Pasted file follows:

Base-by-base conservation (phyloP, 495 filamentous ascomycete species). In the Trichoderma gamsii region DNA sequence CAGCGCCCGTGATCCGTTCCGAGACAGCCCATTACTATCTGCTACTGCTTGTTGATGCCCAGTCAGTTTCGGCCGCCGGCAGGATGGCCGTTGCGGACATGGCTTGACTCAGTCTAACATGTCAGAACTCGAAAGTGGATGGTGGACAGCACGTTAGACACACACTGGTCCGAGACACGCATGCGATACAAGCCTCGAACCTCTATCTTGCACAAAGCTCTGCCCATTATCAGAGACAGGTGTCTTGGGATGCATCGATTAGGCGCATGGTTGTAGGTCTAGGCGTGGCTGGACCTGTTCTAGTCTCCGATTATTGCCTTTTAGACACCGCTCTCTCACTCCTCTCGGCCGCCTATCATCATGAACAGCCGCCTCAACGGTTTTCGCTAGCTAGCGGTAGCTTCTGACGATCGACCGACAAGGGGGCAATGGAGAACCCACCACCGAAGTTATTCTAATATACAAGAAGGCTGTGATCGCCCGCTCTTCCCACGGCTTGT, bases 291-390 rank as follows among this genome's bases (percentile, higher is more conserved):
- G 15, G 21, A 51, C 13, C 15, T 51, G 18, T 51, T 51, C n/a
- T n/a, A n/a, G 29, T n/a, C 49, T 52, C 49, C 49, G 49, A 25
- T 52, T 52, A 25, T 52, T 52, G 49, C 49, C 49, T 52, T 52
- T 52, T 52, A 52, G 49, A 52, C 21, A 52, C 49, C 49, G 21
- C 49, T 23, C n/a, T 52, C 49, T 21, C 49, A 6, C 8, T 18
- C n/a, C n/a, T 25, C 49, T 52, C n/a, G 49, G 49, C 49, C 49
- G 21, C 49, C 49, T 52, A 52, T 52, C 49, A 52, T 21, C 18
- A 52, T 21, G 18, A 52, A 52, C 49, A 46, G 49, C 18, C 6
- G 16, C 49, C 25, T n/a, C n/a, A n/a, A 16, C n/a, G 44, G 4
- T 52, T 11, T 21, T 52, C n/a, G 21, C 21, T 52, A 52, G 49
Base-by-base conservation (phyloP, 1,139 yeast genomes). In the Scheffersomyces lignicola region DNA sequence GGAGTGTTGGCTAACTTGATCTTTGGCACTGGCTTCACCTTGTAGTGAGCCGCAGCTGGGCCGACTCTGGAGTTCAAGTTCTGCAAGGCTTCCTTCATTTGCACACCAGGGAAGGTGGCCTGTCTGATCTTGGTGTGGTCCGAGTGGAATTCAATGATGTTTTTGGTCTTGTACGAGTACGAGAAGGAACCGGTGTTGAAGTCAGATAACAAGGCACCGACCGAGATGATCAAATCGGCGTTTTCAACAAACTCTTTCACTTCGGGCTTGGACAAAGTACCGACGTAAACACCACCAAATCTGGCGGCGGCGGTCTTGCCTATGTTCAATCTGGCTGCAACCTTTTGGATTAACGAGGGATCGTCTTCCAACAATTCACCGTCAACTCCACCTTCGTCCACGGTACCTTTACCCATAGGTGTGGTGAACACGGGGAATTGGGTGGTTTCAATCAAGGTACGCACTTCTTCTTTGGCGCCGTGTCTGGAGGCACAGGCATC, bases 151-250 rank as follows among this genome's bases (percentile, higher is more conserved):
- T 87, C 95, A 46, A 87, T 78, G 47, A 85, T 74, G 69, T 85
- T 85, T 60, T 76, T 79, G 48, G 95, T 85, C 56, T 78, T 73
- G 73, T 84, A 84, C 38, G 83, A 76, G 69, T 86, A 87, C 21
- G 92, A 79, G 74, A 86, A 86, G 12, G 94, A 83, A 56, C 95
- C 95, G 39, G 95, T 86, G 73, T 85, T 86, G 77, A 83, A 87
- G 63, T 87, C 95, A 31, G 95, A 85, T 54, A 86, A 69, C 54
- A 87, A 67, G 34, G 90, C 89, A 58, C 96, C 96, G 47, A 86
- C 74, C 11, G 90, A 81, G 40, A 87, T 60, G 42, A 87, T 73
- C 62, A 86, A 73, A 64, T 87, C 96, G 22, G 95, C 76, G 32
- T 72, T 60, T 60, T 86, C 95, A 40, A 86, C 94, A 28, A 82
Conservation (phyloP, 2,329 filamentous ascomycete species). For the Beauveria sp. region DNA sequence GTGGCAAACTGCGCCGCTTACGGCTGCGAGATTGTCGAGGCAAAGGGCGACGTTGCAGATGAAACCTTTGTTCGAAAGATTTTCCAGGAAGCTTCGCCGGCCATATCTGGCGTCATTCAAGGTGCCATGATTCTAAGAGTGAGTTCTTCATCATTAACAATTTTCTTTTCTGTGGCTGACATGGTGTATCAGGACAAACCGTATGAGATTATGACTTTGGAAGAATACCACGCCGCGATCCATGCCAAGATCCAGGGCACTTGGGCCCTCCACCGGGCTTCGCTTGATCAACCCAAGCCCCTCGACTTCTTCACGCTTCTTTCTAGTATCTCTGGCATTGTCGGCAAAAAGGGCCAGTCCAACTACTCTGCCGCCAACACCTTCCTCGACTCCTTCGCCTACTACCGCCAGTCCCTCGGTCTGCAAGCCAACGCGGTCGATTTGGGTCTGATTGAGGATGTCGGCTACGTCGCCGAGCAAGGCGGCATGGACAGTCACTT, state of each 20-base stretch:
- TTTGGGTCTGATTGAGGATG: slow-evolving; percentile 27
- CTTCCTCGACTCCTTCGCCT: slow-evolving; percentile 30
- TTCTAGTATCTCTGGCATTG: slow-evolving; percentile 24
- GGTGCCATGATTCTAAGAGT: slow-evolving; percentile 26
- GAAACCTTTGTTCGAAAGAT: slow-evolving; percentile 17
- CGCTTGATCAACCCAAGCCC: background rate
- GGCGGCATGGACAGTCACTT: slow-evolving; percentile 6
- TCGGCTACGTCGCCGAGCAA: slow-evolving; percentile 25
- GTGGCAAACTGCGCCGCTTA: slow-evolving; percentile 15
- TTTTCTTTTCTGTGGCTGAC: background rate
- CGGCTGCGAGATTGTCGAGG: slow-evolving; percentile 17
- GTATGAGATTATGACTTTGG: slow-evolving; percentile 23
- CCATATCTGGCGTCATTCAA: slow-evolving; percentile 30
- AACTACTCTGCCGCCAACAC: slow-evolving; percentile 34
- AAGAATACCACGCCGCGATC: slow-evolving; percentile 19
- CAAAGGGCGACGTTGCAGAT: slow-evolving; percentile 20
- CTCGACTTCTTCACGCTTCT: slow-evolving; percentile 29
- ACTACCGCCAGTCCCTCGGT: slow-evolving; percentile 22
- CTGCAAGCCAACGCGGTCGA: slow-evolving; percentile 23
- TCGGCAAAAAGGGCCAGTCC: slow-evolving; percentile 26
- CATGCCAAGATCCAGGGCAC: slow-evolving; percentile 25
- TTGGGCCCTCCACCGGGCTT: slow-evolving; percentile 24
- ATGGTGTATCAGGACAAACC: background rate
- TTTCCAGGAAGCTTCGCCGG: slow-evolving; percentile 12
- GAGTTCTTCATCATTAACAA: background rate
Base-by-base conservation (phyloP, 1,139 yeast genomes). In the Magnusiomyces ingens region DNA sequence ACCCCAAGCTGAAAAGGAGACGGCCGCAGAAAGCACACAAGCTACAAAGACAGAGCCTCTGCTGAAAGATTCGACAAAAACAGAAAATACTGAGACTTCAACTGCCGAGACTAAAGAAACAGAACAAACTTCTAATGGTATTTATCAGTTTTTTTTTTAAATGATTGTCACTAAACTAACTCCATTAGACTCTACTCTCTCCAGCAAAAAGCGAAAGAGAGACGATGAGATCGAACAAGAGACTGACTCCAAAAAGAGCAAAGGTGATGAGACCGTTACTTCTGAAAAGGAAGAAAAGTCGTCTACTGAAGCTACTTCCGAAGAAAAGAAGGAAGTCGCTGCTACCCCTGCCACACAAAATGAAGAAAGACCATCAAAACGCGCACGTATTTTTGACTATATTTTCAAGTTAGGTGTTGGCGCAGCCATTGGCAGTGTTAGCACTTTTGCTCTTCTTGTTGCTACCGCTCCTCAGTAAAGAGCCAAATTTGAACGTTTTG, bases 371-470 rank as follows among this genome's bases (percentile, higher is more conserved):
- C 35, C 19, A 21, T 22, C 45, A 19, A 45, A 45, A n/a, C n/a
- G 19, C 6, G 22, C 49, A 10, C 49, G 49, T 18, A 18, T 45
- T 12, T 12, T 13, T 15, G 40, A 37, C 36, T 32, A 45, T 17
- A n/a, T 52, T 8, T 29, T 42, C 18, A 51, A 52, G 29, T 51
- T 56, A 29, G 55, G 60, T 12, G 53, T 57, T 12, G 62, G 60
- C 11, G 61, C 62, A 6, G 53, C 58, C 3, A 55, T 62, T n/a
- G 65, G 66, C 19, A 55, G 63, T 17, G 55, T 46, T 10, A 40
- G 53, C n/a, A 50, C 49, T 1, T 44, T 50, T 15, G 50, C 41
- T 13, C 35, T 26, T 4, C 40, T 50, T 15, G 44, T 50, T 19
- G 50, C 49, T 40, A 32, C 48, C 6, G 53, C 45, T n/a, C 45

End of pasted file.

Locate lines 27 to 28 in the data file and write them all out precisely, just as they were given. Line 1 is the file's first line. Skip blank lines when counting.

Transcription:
- GGTGCCATGATTCTAAGAGT: slow-evolving; percentile 26
- GAAACCTTTGTTCGAAAGAT: slow-evolving; percentile 17